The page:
In the UK, a teenager has been issued with a harassment order after he made a decidedly offensive tweet to British diver Tom Daley when he and his diving partner failed to win a medal. This has prompted a serious discussion about proportionality and a trigger-happy police bent on stomping out abuse in social media. This case can be read in context with the happy conclusion of the so-called Twitter Joke Trial, in which Paul Chambers won an appeal to the High Court against his conviction for tweeting a joke about bombing the Robin Hood airport.
However, the troll involved in the Tom Daley case is more complex than it may appear. Apparently, the troll in question, one Rileyy_69, is a troubled individual with a history of Twitter abuse, as this post explains. If you have a strong heart, you can read his timeline (or read it here if it’s been deleted when you read this). Be warned again, the tweets are sometimes quite graphic, showing extreme hatred. Whatever we may think of Riley’s actions, it seems clear that police intervention seems excessive.
Now contrast that story with another incident based on the misuse of social media. Karina Bolaños, the Costa Rican (now former) Vice Minister for Culture and Youth has been fired after an intimate video of her posing for the camera in her underwear was made public through YouTube. The political storm following the distribution of the video has sparked questions about whether a public official should be fired for something that is completely a private affair in no way related to her functions, but I think that it also opens questions about social media that are still unanswered. Can anyone stop any sort of intimate video or photographs from being published online? Could you accuse the person who made the video public? Is there some way to defend the private life in a wired world where every indiscretion is one click away from becoming public knowledge?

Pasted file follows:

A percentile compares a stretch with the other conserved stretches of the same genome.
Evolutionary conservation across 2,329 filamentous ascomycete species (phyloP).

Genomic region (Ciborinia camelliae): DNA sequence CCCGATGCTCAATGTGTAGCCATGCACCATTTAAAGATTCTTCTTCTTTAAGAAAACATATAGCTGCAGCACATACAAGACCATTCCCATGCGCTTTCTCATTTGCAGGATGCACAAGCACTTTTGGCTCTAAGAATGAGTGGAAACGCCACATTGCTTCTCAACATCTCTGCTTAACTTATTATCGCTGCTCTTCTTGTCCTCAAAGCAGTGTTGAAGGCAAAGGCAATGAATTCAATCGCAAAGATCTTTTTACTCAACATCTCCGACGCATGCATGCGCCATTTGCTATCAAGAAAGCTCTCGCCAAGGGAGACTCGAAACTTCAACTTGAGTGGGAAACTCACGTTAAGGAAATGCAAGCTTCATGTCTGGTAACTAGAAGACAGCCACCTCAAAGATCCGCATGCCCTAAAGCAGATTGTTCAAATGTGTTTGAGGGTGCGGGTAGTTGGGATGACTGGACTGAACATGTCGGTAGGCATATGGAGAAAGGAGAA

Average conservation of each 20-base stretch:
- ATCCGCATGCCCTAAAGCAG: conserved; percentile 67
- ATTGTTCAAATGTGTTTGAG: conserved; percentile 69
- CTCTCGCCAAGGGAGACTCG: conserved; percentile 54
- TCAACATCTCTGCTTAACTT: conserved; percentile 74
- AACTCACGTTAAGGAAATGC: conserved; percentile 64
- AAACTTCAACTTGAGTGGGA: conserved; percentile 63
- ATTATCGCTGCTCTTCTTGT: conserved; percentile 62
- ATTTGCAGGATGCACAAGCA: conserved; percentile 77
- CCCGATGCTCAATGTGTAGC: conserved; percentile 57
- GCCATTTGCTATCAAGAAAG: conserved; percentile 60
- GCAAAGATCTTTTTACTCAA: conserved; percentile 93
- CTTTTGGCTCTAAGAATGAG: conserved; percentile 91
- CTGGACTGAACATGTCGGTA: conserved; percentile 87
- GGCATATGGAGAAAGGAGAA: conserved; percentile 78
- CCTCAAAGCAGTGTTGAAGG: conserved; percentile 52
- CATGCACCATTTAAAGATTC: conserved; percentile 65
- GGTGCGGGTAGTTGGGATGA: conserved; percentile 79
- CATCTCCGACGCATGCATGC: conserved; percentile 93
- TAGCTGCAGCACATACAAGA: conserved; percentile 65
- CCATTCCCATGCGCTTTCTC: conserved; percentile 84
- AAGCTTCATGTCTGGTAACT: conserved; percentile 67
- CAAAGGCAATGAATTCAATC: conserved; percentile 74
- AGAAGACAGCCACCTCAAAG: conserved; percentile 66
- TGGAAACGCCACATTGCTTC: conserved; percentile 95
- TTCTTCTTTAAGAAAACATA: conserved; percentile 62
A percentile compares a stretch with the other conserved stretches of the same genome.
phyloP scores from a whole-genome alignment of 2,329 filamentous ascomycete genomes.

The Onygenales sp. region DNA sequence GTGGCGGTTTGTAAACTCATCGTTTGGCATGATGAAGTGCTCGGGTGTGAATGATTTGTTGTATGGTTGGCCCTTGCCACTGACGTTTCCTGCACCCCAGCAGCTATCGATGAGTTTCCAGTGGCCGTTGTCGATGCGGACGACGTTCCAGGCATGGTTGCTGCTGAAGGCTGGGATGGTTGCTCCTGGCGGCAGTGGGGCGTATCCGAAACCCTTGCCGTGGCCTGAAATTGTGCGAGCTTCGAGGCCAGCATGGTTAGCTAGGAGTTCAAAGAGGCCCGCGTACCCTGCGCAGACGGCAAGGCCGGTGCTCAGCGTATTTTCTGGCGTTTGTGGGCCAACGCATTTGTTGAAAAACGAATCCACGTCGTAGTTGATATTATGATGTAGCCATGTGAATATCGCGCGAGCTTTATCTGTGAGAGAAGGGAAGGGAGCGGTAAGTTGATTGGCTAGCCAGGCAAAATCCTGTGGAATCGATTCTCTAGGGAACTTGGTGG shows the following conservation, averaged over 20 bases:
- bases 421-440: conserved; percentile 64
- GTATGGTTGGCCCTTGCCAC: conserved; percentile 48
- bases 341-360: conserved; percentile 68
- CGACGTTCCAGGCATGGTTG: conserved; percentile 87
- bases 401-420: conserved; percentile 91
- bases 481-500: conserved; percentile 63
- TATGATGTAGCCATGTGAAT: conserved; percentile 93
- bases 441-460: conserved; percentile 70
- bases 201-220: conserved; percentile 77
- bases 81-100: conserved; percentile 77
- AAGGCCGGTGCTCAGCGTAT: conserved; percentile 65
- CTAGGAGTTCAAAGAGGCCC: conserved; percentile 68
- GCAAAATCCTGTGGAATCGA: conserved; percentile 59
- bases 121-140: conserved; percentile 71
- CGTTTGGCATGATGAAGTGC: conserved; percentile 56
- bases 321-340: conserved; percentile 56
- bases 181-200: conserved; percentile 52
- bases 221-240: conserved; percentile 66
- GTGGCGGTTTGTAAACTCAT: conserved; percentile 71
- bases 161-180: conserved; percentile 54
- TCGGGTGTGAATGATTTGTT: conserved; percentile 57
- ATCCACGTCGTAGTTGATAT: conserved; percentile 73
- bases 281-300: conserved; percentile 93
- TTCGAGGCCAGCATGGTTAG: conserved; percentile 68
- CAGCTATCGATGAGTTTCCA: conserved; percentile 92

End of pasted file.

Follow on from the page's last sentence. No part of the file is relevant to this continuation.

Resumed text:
In the case of Ms Bolaños, the cat is out of the bag (I am showing restraint not to make inappropriate yet funny comments here people, I hope you appreciate it). It would be impossible to expect in this day and age to stop re-publication of online material. However it is possible for her to sue the publisher for copyright infringement, as her intimate video and her performance are protected by copyright and related rights (phew, made it out of that paragraph unscathed, well done me). However, is it time for the law to protect people in a much stronger manner? Think back of the story of a British student who took intimate pictures of herself for her boyfriend, had her phone stolen and the files were published as a torrent. In that case a judge tried to remove the files (failing to understand the Streisand effect), but perhaps the right of redress should be against the person who made the files available in the first place.
All of the above lead me to believe that perhaps we should collectively revisit our digital rights and obligations as we cannot expect to treat the wired environment in the same manner in which we treat real space. This is obvious, it is an observation as old as the Internet itself, but it is as true today as it was back in 1995. Yet, regulators and law enforcement continue forgetting it. We cannot rely on privacy rules that applied to an era in which it was difficult to publish anything, today everyone with a mobile phone is a publisher. We cannot expect to police speech in public spaces that carry the messages of idiots to the four corners of the globe (errr… circles do not have corners, but you know what I mean). Idiots have always existed, but they did not have the ability to bother anyone more than those unfortunate to hear their stupid musings. Today idiots have gone global, so we need to come to terms with that fact and decide to either raise the bar on what constitutes criminal idiocy, or suffer in an environment where the police is tasked with examining our thoughts.
We need to examine social media behaviour to try to come to terms with technologies that affect our daily lives. Here is a list of principles that I think we should expect in the social media world:
- You should always retain full control of your private information.
- Freedom of speech.
- Access to the Internet is a fundamental right.
- Transparency should prevail.
- Account closure should always be the exception.
- The crowd is not always right, tolerate minority opinions even if you strongly disagree with them.
- Respect is earned.
- Sharing is good and desirable, but recongise other’s right not to share.
- In short, be excellent to one another.
Any more principles?